Drug Topics®: First, Jason, can you give us your background in pharmacy and a bit about FDS and your role there as well?
Ausili: Absolutely. Thanks for asking Gabrielle. I've been with FDS – I’ll start at the top and then work my way backwards. I think that'll work a little better. I've been with FDS now for about, almost 5 years.
I started off in the product management world. And now I'm the chief clinical officer, where I oversee our clinical vision. And that's been really exciting during the pandemic, as we're helping pharmacists mobilize, not only as COVID-19 testers and vaccinators, but providing more advanced clinical services to their communities.
I started off in community pharmacy, I worked for a retail chain through school. And then right out of school, I got the opportunity to move to the chain headquarters, where I got to work on technology projects, so I got my feet wet in technology, as you could say. One thing led to the next, I got involved in health care quality, and focusing on star ratings and patient outcomes, which opened up a whole new world in my in my career. And that led to my next step, where I worked for a trade association in the Washington DC area that represents retail pharmacies from a trade perspective. I missed the technology world after working in the trade association space for a couple years, so that led me back to FDS. I get to, again, focus on how to leverage technology to solve business and clinical problems and help advance pharmacists as the community care givers that they are.
Drug Topics®: Tell us about what the latest updates have been on the COVID vaccination front, particularly President Biden's plans for community pharmacies.
Ausili: Yeah, obviously the information is dynamically changing. And we've all been kind of riding the COVID-19 roller coaster for the past 6 months now.
A lot of the information has removed barriers for pharmacy, which has been amazing. Additionally, the HHS authorizations that opened up COVID-19 vaccines to pharmacist and their pharmacy staff, the childhood vaccine expansion.
And now recently, President Biden's approach at expanding, getting to the goal of at least 1 shot in the population - at least the adult population - in 70% of the population by July 4. So that's pretty amazing goal considering we’re at - I just checked today, the CDC site said 60% of the adult population has been has gotten at least one shot, so we've got a ways to go.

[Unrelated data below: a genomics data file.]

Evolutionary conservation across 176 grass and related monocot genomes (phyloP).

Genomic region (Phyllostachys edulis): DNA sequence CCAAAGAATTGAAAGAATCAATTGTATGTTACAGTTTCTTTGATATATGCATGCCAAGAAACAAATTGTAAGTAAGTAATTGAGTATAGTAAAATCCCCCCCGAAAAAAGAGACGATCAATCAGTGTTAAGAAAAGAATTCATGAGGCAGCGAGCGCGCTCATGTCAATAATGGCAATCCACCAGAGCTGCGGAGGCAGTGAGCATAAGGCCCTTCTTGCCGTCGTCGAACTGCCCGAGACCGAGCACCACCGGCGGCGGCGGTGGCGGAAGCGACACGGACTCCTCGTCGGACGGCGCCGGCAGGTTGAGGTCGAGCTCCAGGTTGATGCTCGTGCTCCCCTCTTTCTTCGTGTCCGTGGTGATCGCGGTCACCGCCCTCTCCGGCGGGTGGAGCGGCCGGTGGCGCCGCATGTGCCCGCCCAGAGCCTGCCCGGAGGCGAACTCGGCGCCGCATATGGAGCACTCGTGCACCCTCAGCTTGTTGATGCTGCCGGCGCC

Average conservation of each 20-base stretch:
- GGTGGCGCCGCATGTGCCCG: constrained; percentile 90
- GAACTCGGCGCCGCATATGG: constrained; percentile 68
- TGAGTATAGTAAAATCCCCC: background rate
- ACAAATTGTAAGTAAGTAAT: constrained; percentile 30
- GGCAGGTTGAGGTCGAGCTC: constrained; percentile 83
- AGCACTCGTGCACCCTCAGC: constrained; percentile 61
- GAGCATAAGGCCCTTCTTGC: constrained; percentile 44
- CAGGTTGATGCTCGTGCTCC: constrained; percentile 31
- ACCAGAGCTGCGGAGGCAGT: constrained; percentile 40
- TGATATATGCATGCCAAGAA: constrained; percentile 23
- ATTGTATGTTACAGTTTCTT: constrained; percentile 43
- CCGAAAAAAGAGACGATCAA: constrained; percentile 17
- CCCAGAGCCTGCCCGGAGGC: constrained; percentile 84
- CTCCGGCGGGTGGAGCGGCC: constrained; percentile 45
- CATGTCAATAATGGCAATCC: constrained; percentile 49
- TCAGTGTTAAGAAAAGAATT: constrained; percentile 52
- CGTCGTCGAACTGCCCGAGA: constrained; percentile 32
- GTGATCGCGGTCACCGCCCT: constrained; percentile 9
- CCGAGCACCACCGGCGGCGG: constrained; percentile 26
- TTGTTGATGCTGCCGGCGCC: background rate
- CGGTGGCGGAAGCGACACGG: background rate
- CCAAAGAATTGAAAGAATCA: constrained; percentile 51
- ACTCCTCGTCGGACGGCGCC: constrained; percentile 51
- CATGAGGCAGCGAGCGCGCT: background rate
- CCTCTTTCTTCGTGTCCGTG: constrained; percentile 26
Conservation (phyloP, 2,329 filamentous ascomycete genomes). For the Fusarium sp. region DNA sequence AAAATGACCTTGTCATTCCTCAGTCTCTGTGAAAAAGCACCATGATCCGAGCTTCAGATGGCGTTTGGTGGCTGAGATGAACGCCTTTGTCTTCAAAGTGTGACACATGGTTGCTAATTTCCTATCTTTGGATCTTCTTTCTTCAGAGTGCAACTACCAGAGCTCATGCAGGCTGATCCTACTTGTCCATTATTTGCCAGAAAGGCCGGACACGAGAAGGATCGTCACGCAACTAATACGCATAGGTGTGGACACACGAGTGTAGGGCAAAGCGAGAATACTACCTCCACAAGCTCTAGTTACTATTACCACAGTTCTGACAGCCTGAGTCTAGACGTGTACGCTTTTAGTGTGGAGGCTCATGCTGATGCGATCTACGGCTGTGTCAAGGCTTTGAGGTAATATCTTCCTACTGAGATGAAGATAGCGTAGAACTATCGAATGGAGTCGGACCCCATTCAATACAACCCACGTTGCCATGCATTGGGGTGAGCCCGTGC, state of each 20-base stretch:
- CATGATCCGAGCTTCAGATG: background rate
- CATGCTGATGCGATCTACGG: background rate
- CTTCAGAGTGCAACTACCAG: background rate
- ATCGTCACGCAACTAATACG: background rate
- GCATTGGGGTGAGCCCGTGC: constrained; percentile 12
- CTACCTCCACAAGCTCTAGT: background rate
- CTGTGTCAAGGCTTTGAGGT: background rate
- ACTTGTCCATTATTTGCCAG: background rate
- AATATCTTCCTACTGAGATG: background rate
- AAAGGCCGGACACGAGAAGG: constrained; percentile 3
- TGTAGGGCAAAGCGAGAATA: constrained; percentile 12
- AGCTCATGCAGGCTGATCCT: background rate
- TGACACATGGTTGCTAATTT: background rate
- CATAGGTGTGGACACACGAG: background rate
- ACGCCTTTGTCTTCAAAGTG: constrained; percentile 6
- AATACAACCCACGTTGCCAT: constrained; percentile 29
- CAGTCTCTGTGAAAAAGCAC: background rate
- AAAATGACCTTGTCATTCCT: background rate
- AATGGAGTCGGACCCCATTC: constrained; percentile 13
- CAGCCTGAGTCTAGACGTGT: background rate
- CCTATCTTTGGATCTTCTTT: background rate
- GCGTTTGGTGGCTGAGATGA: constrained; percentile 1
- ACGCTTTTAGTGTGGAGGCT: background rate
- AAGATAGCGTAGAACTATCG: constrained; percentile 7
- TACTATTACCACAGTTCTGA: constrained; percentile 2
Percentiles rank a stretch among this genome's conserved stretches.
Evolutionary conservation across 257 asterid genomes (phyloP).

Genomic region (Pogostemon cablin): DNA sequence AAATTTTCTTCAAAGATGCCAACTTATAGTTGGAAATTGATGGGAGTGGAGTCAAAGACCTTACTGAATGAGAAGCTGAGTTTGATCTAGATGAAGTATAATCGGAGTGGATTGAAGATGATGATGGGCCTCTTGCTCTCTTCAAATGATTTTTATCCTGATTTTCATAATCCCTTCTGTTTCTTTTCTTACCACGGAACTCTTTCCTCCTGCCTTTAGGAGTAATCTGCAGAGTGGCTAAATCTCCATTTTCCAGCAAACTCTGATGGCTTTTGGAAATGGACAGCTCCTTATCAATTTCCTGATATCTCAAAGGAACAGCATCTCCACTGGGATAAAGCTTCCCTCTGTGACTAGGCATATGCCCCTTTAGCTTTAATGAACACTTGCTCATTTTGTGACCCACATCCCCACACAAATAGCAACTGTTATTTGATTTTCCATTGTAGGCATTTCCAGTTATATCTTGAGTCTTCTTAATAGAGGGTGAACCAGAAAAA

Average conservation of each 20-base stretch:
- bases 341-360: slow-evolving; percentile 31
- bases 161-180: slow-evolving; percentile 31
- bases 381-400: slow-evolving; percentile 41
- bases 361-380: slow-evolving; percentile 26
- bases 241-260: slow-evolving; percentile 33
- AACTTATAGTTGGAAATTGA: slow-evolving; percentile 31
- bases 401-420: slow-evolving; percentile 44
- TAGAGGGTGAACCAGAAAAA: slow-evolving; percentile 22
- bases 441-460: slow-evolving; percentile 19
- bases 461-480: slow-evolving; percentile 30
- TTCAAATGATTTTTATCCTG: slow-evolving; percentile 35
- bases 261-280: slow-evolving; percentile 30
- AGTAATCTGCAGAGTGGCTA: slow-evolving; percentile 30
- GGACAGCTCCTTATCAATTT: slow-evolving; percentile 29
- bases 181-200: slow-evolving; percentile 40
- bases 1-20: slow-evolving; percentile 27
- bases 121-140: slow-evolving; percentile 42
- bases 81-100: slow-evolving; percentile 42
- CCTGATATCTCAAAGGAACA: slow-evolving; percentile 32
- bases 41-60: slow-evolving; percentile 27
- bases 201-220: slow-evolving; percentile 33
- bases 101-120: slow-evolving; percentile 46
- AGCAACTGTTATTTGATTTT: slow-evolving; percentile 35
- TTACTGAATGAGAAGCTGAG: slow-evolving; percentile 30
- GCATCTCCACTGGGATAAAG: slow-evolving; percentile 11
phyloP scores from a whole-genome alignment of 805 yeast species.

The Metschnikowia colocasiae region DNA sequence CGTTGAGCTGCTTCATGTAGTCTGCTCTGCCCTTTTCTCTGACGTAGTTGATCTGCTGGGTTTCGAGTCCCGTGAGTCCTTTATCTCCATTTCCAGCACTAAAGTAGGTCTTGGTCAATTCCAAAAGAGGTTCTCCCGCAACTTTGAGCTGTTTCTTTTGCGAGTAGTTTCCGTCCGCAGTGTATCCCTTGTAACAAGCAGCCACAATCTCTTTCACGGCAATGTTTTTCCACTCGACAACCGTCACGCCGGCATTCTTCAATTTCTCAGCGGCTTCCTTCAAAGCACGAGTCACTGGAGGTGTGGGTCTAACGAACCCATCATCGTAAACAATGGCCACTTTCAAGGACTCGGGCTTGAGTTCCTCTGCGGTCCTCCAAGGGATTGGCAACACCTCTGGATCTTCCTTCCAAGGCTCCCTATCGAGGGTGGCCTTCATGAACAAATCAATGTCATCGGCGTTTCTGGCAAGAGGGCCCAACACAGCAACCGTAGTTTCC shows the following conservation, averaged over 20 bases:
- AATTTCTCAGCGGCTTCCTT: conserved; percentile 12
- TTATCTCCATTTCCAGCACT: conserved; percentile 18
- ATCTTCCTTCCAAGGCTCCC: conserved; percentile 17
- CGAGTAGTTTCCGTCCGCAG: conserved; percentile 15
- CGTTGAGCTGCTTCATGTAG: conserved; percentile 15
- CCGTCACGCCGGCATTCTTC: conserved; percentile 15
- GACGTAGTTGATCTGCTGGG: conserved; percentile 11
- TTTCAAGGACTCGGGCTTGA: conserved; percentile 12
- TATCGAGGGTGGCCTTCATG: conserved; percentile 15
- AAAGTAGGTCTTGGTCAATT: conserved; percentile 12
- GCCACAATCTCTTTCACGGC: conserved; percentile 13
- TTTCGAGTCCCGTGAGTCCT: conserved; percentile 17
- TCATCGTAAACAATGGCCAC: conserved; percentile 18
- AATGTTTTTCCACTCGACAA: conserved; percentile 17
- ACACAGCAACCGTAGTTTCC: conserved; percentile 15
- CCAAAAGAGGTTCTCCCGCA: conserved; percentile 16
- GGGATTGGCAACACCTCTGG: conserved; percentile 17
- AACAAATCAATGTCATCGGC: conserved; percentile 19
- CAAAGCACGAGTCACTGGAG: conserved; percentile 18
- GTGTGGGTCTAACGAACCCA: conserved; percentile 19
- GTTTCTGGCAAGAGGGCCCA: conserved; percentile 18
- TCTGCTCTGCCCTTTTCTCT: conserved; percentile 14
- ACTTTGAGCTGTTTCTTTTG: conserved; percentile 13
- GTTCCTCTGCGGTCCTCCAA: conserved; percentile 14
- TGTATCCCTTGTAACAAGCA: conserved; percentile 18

Also, Biden mentioned, well, how are you going to get to that number? And really, that shifts more to the state and local areas in which pharmacies, especially community pharmacies, are ideally positioned to help their communities. There's a good portion of the population that still needs a shot. Maybe some folks are definitely not going to get it, whereas others are still waiting to see. But there's no better resource in the community pharmacists to educate and advocate for COVID-19 vaccinations.
Drug Topics®: And you mentioned that pharmacists are uniquely positioned to address some of those more high-risk communities. Can you tell us a little bit more on that and how, especially with certain ethnic minorities, etc.?
Ausili: Yes sure. I’m going to refer, Gabrielle, to the National Community Pharmacists Association (NCPA) Digest, which listed 77% of independents are in areas of population less than 50,000.
Also, they go on to say 21% of US zip codes have only a community pharmacy within their reach to get a vaccine. So that really shows that our independent community pharmacies are likely the best place to get a vaccine in those medically underserved and rural populations.
So obviously, so many pharmacies across the country have done an amazing job vaccinating their communities up to this point. They really are our heroes. And I've never been prouder of the profession and being a pharmacist, myself, than really any other time in history.
This does not come without challenges, though. COVID-19 has put community pharmacies in the spotlight - a phenomenal position to highlight what they can bring to their communities.
But as testing ramped up, it quickly evolved into one of the most massive vaccination efforts that our nation has ever seen, at least in most of our lifetimes. So that does not come without challenges. And we've been keeping a pulse and talking regularly with our community pharmacists on what barriers they are running into and how can we help leverage technology to get them over those barriers.